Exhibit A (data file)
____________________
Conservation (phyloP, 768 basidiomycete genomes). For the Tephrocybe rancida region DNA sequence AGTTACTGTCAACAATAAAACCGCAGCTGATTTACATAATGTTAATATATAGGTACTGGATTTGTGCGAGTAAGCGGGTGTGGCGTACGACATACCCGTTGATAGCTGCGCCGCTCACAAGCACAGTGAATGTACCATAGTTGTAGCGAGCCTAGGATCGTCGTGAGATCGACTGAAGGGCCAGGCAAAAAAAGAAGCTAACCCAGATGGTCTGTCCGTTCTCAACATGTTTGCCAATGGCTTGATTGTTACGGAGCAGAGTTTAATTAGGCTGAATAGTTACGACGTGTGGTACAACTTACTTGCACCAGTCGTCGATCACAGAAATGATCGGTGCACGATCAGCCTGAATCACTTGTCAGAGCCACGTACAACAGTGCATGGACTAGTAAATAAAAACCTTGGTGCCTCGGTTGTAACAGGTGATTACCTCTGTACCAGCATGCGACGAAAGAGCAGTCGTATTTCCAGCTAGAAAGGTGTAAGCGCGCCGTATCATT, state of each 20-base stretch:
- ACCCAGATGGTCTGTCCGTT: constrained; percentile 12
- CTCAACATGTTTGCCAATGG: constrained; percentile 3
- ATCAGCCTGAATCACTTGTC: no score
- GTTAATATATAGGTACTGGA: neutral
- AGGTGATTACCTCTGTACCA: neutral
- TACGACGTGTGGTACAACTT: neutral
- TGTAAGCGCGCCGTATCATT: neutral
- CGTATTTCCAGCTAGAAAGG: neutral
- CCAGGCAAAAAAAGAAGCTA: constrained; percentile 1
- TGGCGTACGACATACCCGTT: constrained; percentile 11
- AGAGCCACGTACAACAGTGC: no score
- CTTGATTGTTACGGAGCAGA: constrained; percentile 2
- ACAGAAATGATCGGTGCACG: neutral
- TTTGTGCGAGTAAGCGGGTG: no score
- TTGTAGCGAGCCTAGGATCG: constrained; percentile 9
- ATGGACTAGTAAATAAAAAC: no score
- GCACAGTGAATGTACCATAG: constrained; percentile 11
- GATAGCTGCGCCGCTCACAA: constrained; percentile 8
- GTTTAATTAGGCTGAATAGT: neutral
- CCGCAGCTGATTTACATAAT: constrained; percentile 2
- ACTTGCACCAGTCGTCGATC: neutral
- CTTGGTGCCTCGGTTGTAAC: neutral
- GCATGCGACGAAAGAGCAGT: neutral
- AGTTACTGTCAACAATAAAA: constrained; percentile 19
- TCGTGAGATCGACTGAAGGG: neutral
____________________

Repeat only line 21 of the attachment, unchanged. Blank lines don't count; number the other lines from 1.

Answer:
- CCGCAGCTGATTTACATAAT: constrained; percentile 2